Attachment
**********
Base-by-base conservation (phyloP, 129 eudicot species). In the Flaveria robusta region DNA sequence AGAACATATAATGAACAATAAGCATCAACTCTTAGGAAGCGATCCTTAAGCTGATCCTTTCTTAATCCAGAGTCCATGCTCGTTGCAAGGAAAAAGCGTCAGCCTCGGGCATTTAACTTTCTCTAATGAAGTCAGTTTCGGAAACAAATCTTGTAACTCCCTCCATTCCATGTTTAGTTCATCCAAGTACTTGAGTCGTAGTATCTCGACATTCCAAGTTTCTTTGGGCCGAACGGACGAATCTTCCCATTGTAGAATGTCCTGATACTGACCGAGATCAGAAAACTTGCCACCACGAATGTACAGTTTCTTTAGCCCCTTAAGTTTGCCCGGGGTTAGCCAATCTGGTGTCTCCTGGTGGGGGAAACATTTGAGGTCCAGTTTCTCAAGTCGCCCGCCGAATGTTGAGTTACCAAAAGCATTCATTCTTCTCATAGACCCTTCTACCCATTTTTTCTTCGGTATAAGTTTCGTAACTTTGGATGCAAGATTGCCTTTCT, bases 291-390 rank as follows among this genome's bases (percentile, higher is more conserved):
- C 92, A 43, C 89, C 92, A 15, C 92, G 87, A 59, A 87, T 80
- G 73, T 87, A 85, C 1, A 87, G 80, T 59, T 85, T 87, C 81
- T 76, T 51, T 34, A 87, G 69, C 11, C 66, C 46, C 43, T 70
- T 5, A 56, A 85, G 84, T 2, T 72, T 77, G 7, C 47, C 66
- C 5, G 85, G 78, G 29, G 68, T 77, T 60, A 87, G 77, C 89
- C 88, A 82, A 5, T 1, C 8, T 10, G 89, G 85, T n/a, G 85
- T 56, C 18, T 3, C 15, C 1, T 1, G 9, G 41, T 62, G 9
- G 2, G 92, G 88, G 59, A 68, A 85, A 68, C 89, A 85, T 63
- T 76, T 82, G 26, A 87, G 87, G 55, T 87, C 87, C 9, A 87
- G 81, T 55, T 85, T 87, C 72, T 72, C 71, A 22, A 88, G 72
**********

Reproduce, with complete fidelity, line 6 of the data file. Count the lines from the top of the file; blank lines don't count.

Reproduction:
- C 5, G 85, G 78, G 29, G 68, T 77, T 60, A 87, G 77, C 89